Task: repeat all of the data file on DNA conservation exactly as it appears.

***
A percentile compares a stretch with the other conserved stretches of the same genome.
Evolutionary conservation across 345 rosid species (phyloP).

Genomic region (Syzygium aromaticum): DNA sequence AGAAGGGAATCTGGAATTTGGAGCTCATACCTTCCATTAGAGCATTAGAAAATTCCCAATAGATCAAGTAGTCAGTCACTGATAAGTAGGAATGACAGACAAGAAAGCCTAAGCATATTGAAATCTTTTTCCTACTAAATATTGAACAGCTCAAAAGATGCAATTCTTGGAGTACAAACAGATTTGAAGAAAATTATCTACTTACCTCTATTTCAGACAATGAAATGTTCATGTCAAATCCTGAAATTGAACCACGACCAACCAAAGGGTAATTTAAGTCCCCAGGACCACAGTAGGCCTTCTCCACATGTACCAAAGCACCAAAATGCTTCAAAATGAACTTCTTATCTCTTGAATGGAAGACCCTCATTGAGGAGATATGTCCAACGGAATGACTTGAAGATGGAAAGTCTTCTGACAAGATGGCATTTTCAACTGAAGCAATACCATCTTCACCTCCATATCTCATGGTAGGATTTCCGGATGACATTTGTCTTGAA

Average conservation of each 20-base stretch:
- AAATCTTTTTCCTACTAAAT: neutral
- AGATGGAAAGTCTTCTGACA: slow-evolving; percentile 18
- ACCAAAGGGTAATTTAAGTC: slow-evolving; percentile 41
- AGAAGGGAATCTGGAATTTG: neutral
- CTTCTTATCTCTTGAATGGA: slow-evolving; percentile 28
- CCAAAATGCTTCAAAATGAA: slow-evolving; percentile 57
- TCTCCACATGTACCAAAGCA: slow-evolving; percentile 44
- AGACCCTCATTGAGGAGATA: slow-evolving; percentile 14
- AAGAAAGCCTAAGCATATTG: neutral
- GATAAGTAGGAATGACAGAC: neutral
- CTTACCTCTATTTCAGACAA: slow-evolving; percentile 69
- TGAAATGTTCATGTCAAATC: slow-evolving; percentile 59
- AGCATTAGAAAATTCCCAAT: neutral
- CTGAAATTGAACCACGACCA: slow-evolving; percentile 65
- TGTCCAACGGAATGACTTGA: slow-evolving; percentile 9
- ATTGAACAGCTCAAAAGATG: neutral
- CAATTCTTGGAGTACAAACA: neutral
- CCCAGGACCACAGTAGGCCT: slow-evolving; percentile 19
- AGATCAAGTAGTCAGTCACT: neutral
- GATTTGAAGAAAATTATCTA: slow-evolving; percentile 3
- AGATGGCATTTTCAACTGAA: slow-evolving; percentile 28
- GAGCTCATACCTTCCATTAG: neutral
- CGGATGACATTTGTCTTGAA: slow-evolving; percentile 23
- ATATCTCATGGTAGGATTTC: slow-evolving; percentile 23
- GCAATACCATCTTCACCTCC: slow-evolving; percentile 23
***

A percentile compares a stretch with the other conserved stretches of the same genome.
Evolutionary conservation across 345 rosid species (phyloP).

Genomic region (Syzygium aromaticum): DNA sequence AGAAGGGAATCTGGAATTTGGAGCTCATACCTTCCATTAGAGCATTAGAAAATTCCCAATAGATCAAGTAGTCAGTCACTGATAAGTAGGAATGACAGACAAGAAAGCCTAAGCATATTGAAATCTTTTTCCTACTAAATATTGAACAGCTCAAAAGATGCAATTCTTGGAGTACAAACAGATTTGAAGAAAATTATCTACTTACCTCTATTTCAGACAATGAAATGTTCATGTCAAATCCTGAAATTGAACCACGACCAACCAAAGGGTAATTTAAGTCCCCAGGACCACAGTAGGCCTTCTCCACATGTACCAAAGCACCAAAATGCTTCAAAATGAACTTCTTATCTCTTGAATGGAAGACCCTCATTGAGGAGATATGTCCAACGGAATGACTTGAAGATGGAAAGTCTTCTGACAAGATGGCATTTTCAACTGAAGCAATACCATCTTCACCTCCATATCTCATGGTAGGATTTCCGGATGACATTTGTCTTGAA

Average conservation of each 20-base stretch:
- AAATCTTTTTCCTACTAAAT: neutral
- AGATGGAAAGTCTTCTGACA: slow-evolving; percentile 18
- ACCAAAGGGTAATTTAAGTC: slow-evolving; percentile 41
- AGAAGGGAATCTGGAATTTG: neutral
- CTTCTTATCTCTTGAATGGA: slow-evolving; percentile 28
- CCAAAATGCTTCAAAATGAA: slow-evolving; percentile 57
- TCTCCACATGTACCAAAGCA: slow-evolving; percentile 44
- AGACCCTCATTGAGGAGATA: slow-evolving; percentile 14
- AAGAAAGCCTAAGCATATTG: neutral
- GATAAGTAGGAATGACAGAC: neutral
- CTTACCTCTATTTCAGACAA: slow-evolving; percentile 69
- TGAAATGTTCATGTCAAATC: slow-evolving; percentile 59
- AGCATTAGAAAATTCCCAAT: neutral
- CTGAAATTGAACCACGACCA: slow-evolving; percentile 65
- TGTCCAACGGAATGACTTGA: slow-evolving; percentile 9
- ATTGAACAGCTCAAAAGATG: neutral
- CAATTCTTGGAGTACAAACA: neutral
- CCCAGGACCACAGTAGGCCT: slow-evolving; percentile 19
- AGATCAAGTAGTCAGTCACT: neutral
- GATTTGAAGAAAATTATCTA: slow-evolving; percentile 3
- AGATGGCATTTTCAACTGAA: slow-evolving; percentile 28
- GAGCTCATACCTTCCATTAG: neutral
- CGGATGACATTTGTCTTGAA: slow-evolving; percentile 23
- ATATCTCATGGTAGGATTTC: slow-evolving; percentile 23
- GCAATACCATCTTCACCTCC: slow-evolving; percentile 23